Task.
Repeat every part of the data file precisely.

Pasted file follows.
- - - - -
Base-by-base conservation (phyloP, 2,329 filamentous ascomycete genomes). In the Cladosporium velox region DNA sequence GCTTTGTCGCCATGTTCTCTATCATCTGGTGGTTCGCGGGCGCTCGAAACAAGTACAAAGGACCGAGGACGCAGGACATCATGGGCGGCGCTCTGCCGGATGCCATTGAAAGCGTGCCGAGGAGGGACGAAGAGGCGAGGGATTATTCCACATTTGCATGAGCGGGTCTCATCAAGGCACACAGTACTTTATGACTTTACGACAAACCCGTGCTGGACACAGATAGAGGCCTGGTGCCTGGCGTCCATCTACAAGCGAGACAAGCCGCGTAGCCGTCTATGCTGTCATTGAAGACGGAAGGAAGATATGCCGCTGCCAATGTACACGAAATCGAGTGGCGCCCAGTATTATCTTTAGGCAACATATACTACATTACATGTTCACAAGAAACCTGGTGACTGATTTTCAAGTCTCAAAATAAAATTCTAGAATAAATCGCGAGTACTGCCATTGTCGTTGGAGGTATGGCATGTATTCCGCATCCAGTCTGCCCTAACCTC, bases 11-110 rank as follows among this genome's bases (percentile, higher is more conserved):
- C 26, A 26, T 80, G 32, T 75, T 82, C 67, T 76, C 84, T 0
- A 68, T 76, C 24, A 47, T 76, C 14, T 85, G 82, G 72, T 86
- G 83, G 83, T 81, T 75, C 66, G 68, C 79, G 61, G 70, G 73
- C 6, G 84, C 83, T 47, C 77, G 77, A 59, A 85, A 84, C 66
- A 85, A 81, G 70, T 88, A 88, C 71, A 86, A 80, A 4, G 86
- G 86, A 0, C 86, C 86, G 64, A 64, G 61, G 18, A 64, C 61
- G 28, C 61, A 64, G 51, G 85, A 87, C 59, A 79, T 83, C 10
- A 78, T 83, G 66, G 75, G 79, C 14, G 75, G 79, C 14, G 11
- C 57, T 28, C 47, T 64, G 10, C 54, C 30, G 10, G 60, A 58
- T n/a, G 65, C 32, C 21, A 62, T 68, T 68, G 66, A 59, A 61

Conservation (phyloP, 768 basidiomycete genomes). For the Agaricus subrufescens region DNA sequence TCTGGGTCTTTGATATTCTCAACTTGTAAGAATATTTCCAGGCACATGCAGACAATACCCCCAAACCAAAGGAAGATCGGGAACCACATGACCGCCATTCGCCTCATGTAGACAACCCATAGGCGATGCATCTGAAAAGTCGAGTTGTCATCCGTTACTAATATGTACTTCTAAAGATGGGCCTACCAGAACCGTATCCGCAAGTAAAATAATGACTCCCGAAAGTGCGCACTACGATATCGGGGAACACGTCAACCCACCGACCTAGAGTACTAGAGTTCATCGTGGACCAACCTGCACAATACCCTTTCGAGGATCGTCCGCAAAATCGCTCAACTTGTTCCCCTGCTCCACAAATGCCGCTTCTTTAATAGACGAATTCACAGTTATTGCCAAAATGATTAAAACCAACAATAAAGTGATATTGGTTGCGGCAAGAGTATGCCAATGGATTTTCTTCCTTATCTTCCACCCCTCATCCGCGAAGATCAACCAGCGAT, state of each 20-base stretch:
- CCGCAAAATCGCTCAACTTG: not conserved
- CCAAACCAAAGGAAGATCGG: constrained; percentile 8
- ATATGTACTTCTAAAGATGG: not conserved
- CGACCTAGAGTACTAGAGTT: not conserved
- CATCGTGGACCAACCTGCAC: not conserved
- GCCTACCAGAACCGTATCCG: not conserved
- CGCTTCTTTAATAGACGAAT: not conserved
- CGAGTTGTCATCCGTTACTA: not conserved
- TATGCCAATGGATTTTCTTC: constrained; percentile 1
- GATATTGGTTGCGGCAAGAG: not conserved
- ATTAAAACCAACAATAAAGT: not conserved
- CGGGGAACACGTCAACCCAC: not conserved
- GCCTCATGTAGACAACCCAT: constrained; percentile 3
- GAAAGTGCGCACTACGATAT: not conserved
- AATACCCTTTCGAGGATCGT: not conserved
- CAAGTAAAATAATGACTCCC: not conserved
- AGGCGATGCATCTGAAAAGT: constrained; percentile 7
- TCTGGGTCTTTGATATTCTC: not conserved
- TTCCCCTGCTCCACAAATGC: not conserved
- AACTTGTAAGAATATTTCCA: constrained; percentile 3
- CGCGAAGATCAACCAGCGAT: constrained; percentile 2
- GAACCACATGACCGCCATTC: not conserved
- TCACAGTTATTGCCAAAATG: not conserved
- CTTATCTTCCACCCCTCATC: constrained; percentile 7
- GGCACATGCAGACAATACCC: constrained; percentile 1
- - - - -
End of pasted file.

Base-by-base conservation (phyloP, 2,329 filamentous ascomycete genomes). In the Cladosporium velox region DNA sequence GCTTTGTCGCCATGTTCTCTATCATCTGGTGGTTCGCGGGCGCTCGAAACAAGTACAAAGGACCGAGGACGCAGGACATCATGGGCGGCGCTCTGCCGGATGCCATTGAAAGCGTGCCGAGGAGGGACGAAGAGGCGAGGGATTATTCCACATTTGCATGAGCGGGTCTCATCAAGGCACACAGTACTTTATGACTTTACGACAAACCCGTGCTGGACACAGATAGAGGCCTGGTGCCTGGCGTCCATCTACAAGCGAGACAAGCCGCGTAGCCGTCTATGCTGTCATTGAAGACGGAAGGAAGATATGCCGCTGCCAATGTACACGAAATCGAGTGGCGCCCAGTATTATCTTTAGGCAACATATACTACATTACATGTTCACAAGAAACCTGGTGACTGATTTTCAAGTCTCAAAATAAAATTCTAGAATAAATCGCGAGTACTGCCATTGTCGTTGGAGGTATGGCATGTATTCCGCATCCAGTCTGCCCTAACCTC, bases 11-110 rank as follows among this genome's bases (percentile, higher is more conserved):
- C 26, A 26, T 80, G 32, T 75, T 82, C 67, T 76, C 84, T 0
- A 68, T 76, C 24, A 47, T 76, C 14, T 85, G 82, G 72, T 86
- G 83, G 83, T 81, T 75, C 66, G 68, C 79, G 61, G 70, G 73
- C 6, G 84, C 83, T 47, C 77, G 77, A 59, A 85, A 84, C 66
- A 85, A 81, G 70, T 88, A 88, C 71, A 86, A 80, A 4, G 86
- G 86, A 0, C 86, C 86, G 64, A 64, G 61, G 18, A 64, C 61
- G 28, C 61, A 64, G 51, G 85, A 87, C 59, A 79, T 83, C 10
- A 78, T 83, G 66, G 75, G 79, C 14, G 75, G 79, C 14, G 11
- C 57, T 28, C 47, T 64, G 10, C 54, C 30, G 10, G 60, A 58
- T n/a, G 65, C 32, C 21, A 62, T 68, T 68, G 66, A 59, A 61

Conservation (phyloP, 768 basidiomycete genomes). For the Agaricus subrufescens region DNA sequence TCTGGGTCTTTGATATTCTCAACTTGTAAGAATATTTCCAGGCACATGCAGACAATACCCCCAAACCAAAGGAAGATCGGGAACCACATGACCGCCATTCGCCTCATGTAGACAACCCATAGGCGATGCATCTGAAAAGTCGAGTTGTCATCCGTTACTAATATGTACTTCTAAAGATGGGCCTACCAGAACCGTATCCGCAAGTAAAATAATGACTCCCGAAAGTGCGCACTACGATATCGGGGAACACGTCAACCCACCGACCTAGAGTACTAGAGTTCATCGTGGACCAACCTGCACAATACCCTTTCGAGGATCGTCCGCAAAATCGCTCAACTTGTTCCCCTGCTCCACAAATGCCGCTTCTTTAATAGACGAATTCACAGTTATTGCCAAAATGATTAAAACCAACAATAAAGTGATATTGGTTGCGGCAAGAGTATGCCAATGGATTTTCTTCCTTATCTTCCACCCCTCATCCGCGAAGATCAACCAGCGAT, state of each 20-base stretch:
- CCGCAAAATCGCTCAACTTG: not conserved
- CCAAACCAAAGGAAGATCGG: constrained; percentile 8
- ATATGTACTTCTAAAGATGG: not conserved
- CGACCTAGAGTACTAGAGTT: not conserved
- CATCGTGGACCAACCTGCAC: not conserved
- GCCTACCAGAACCGTATCCG: not conserved
- CGCTTCTTTAATAGACGAAT: not conserved
- CGAGTTGTCATCCGTTACTA: not conserved
- TATGCCAATGGATTTTCTTC: constrained; percentile 1
- GATATTGGTTGCGGCAAGAG: not conserved
- ATTAAAACCAACAATAAAGT: not conserved
- CGGGGAACACGTCAACCCAC: not conserved
- GCCTCATGTAGACAACCCAT: constrained; percentile 3
- GAAAGTGCGCACTACGATAT: not conserved
- AATACCCTTTCGAGGATCGT: not conserved
- CAAGTAAAATAATGACTCCC: not conserved
- AGGCGATGCATCTGAAAAGT: constrained; percentile 7
- TCTGGGTCTTTGATATTCTC: not conserved
- TTCCCCTGCTCCACAAATGC: not conserved
- AACTTGTAAGAATATTTCCA: constrained; percentile 3
- CGCGAAGATCAACCAGCGAT: constrained; percentile 2
- GAACCACATGACCGCCATTC: not conserved
- TCACAGTTATTGCCAAAATG: not conserved
- CTTATCTTCCACCCCTCATC: constrained; percentile 7
- GGCACATGCAGACAATACCC: constrained; percentile 1